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Title: Parallelized Kalman-Filter-Based Reconstruction of Particle Tracks on Many-Core Architectures

Abstract

Faced with physical and energy density limitations on clock speed, contemporary microprocessor designers have increasingly turned to on-chip parallelism for performance gains. Examples include the Intel Xeon Phi, GPGPUs, and similar technologies. Algorithms should accordingly be designed with ample amounts of fine-grained parallelism if they are to realize the full performance of the hardware. This requirement can be challenging for algorithms that are naturally expressed as a sequence of small-matrix operations, such as the Kalman filter methods widely in use in high-energy physics experiments. In the High-Luminosity Large Hadron Collider (HL-LHC), for example, one of the dominant computational problems is expected to be finding and fitting charged-particle tracks during event reconstruction; today, the most common track-finding methods are those based on the Kalman filter. Experience at the LHC, both in the trigger and offline, has shown that these methods are robust and provide high physics performance. Previously we reported the significant parallel speedups that resulted from our efforts to adapt Kalman-filter-based tracking to many-core architectures such as Intel Xeon Phi. Here we report on how effectively those techniques can be applied to more realistic detector configurations and event complexity.

Authors:
ORCiD logo [1];  [2];  [3];  [4];  [2];  [3];  [4];  [4];  [3];  [4];  [3];  [3]
  1. Fermilab
  2. Princeton U.
  3. UC, San Diego
  4. Cornell U., Phys. Dept.
Publication Date:
Research Org.:
Fermi National Accelerator Lab. (FNAL), Batavia, IL (United States)
Sponsoring Org.:
USDOE Office of Science (SC), High Energy Physics (HEP) (SC-25)
OSTI Identifier:
1423237
Report Number(s):
arXiv:1711.06571; FERMILAB-CONF-17-655-CD
1636972
DOE Contract Number:
AC02-07CH11359
Resource Type:
Conference
Resource Relation:
Conference: 18th International Workshop on Advanced Computing and Analysis Techniques in Physics Research, Seattle, WA, USA, 08/21-08/25/2017
Country of Publication:
United States
Language:
English
Subject:
46 INSTRUMENTATION RELATED TO NUCLEAR SCIENCE AND TECHNOLOGY; 72 PHYSICS OF ELEMENTARY PARTICLES AND FIELDS

Citation Formats

Cerati, Giuseppe, Elmer, Peter, Krutelyov, Slava, Lantz, Steven, Lefebvre, Matthieu, Masciovecchio, Mario, McDermott, Kevin, Riley, Daniel, Tadel, Matevž, Wittich, Peter, Würthwein, Frank, and Yagil, Avi. Parallelized Kalman-Filter-Based Reconstruction of Particle Tracks on Many-Core Architectures. United States: N. p., 2017. Web.
Cerati, Giuseppe, Elmer, Peter, Krutelyov, Slava, Lantz, Steven, Lefebvre, Matthieu, Masciovecchio, Mario, McDermott, Kevin, Riley, Daniel, Tadel, Matevž, Wittich, Peter, Würthwein, Frank, & Yagil, Avi. Parallelized Kalman-Filter-Based Reconstruction of Particle Tracks on Many-Core Architectures. United States.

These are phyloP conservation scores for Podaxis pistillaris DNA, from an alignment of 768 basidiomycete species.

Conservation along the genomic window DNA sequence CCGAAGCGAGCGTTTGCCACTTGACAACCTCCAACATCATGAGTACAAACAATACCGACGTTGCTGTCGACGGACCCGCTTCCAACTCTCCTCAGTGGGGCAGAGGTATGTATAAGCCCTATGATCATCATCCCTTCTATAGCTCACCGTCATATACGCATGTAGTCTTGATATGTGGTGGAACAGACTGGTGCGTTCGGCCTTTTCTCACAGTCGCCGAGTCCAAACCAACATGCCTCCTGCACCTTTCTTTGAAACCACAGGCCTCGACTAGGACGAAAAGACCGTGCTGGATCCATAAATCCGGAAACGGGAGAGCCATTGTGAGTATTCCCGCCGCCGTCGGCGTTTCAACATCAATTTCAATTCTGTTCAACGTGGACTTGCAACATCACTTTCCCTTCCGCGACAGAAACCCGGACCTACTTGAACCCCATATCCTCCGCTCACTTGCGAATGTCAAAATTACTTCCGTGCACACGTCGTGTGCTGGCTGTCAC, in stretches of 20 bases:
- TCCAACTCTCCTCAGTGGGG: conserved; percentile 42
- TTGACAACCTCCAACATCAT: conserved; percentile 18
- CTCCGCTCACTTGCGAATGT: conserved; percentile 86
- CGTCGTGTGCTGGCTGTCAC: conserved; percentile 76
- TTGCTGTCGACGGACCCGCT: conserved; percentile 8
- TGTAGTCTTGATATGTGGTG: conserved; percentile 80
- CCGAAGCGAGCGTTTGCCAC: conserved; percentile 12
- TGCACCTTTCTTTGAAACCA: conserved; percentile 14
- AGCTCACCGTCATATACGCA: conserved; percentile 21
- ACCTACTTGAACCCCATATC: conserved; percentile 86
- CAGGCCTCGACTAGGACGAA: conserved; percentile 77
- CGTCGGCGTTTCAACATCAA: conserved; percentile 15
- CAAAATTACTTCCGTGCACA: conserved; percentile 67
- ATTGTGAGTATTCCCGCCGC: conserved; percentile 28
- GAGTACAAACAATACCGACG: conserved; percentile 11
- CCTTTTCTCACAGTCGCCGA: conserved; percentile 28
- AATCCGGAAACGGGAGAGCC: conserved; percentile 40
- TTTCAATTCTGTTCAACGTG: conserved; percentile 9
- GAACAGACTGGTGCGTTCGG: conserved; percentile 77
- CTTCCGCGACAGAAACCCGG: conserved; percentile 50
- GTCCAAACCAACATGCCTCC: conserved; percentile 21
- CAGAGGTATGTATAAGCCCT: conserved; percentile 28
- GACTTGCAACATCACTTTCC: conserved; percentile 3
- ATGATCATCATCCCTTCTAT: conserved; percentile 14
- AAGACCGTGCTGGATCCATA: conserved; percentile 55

Cerati, Giuseppe, Elmer, Peter, Krutelyov, Slava, Lantz, Steven, Lefebvre, Matthieu, Masciovecchio, Mario, McDermott, Kevin, Riley, Daniel, Tadel, Matevž, Wittich, Peter, Würthwein, Frank, and Yagil, Avi. Thu . "Parallelized Kalman-Filter-Based Reconstruction of Particle Tracks on Many-Core Architectures". United States. doi:. https://www.osti.gov/servlets/purl/1423237.
@article{osti_1423237,
title = {Parallelized Kalman-Filter-Based Reconstruction of Particle Tracks on Many-Core Architectures},
author = {Cerati, Giuseppe and Elmer, Peter and Krutelyov, Slava and Lantz, Steven and Lefebvre, Matthieu and Masciovecchio, Mario and McDermott, Kevin and Riley, Daniel and Tadel, Matevž and Wittich, Peter and Würthwein, Frank and Yagil, Avi},
abstractNote = {Faced with physical and energy density limitations on clock speed, contemporary microprocessor designers have increasingly turned to on-chip parallelism for performance gains. Examples include the Intel Xeon Phi, GPGPUs, and similar technologies. Algorithms should accordingly be designed with ample amounts of fine-grained parallelism if they are to realize the full performance of the hardware. This requirement can be challenging for algorithms that are naturally expressed as a sequence of small-matrix operations, such as the Kalman filter methods widely in use in high-energy physics experiments. In the High-Luminosity Large Hadron Collider (HL-LHC), for example, one of the dominant computational problems is expected to be finding and fitting charged-particle tracks during event reconstruction; today, the most common track-finding methods are those based on the Kalman filter. Experience at the LHC, both in the trigger and offline, has shown that these methods are robust and provide high physics performance. Previously we reported the significant parallel speedups that resulted from our efforts to adapt Kalman-filter-based tracking to many-core architectures such as Intel Xeon Phi. Here we report on how effectively those techniques can be applied to more realistic detector configurations and event complexity.},
doi = {},
journal = {},
number = ,
volume = ,
place = {United States},
year = {Thu Nov 16 00:00:00 EST 2017},
month = {Thu Nov 16 00:00:00 EST 2017}
}

Conference:
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